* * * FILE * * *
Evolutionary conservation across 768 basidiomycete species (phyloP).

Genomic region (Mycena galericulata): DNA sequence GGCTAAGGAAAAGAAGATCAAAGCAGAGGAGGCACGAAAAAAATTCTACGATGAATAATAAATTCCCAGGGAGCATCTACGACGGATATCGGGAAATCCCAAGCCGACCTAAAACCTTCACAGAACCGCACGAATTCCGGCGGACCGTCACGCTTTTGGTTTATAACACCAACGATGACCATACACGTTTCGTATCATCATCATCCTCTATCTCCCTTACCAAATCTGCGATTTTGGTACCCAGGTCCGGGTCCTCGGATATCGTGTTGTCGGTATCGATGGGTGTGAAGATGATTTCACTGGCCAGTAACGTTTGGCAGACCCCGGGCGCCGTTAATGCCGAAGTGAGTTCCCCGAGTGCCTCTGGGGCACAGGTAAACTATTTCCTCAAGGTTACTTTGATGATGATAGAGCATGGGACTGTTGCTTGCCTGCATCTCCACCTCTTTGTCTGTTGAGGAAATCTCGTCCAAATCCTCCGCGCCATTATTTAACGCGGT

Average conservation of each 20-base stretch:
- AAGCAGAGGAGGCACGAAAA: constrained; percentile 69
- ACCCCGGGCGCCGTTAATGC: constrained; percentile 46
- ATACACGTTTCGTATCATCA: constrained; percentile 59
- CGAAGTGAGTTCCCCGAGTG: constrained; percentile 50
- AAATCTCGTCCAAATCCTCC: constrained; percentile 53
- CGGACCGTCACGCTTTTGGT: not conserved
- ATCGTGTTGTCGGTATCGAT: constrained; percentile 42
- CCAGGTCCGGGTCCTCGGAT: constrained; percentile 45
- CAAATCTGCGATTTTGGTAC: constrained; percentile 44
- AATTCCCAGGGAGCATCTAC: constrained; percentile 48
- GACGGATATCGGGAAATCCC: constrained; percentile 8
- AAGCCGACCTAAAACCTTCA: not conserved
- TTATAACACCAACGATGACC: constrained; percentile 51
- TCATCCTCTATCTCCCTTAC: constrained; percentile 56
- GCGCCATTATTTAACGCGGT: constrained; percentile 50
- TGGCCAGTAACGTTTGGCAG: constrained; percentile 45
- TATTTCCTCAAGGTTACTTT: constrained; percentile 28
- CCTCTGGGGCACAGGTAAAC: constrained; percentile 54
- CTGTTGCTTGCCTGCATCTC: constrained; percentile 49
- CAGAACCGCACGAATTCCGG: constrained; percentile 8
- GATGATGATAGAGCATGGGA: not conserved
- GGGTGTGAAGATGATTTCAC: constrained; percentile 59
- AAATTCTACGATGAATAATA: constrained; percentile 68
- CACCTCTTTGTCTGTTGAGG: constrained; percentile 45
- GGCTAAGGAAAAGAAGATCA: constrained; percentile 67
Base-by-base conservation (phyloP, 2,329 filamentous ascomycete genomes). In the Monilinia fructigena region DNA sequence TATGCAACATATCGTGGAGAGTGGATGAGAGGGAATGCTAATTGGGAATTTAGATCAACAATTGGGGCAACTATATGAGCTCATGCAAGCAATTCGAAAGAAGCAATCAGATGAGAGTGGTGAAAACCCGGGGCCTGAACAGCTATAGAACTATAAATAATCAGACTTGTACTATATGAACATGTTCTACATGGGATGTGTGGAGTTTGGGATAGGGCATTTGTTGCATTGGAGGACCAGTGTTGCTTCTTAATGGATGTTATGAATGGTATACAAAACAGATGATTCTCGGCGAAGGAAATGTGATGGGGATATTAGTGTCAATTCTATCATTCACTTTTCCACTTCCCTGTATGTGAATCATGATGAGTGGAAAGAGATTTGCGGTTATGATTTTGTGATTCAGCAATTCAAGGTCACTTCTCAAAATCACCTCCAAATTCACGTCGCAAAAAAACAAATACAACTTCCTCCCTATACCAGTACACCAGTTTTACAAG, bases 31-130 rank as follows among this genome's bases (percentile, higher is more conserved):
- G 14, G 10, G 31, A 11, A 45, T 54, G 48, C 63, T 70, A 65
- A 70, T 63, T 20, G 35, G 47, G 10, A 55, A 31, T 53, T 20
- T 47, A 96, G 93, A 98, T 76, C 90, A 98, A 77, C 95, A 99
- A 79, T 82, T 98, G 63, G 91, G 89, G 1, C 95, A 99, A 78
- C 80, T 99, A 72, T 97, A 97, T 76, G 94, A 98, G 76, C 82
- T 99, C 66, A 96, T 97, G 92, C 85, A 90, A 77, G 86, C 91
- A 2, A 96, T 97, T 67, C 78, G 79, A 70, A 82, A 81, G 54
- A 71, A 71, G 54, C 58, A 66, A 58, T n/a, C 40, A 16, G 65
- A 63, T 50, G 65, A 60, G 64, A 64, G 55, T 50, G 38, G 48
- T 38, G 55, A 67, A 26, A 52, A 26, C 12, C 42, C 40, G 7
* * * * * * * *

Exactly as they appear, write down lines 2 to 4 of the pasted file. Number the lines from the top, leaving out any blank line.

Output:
Genomic region (Mycena galericulata): DNA sequence GGCTAAGGAAAAGAAGATCAAAGCAGAGGAGGCACGAAAAAAATTCTACGATGAATAATAAATTCCCAGGGAGCATCTACGACGGATATCGGGAAATCCCAAGCCGACCTAAAACCTTCACAGAACCGCACGAATTCCGGCGGACCGTCACGCTTTTGGTTTATAACACCAACGATGACCATACACGTTTCGTATCATCATCATCCTCTATCTCCCTTACCAAATCTGCGATTTTGGTACCCAGGTCCGGGTCCTCGGATATCGTGTTGTCGGTATCGATGGGTGTGAAGATGATTTCACTGGCCAGTAACGTTTGGCAGACCCCGGGCGCCGTTAATGCCGAAGTGAGTTCCCCGAGTGCCTCTGGGGCACAGGTAAACTATTTCCTCAAGGTTACTTTGATGATGATAGAGCATGGGACTGTTGCTTGCCTGCATCTCCACCTCTTTGTCTGTTGAGGAAATCTCGTCCAAATCCTCCGCGCCATTATTTAACGCGGT

Average conservation of each 20-base stretch:
- AAGCAGAGGAGGCACGAAAA: constrained; percentile 69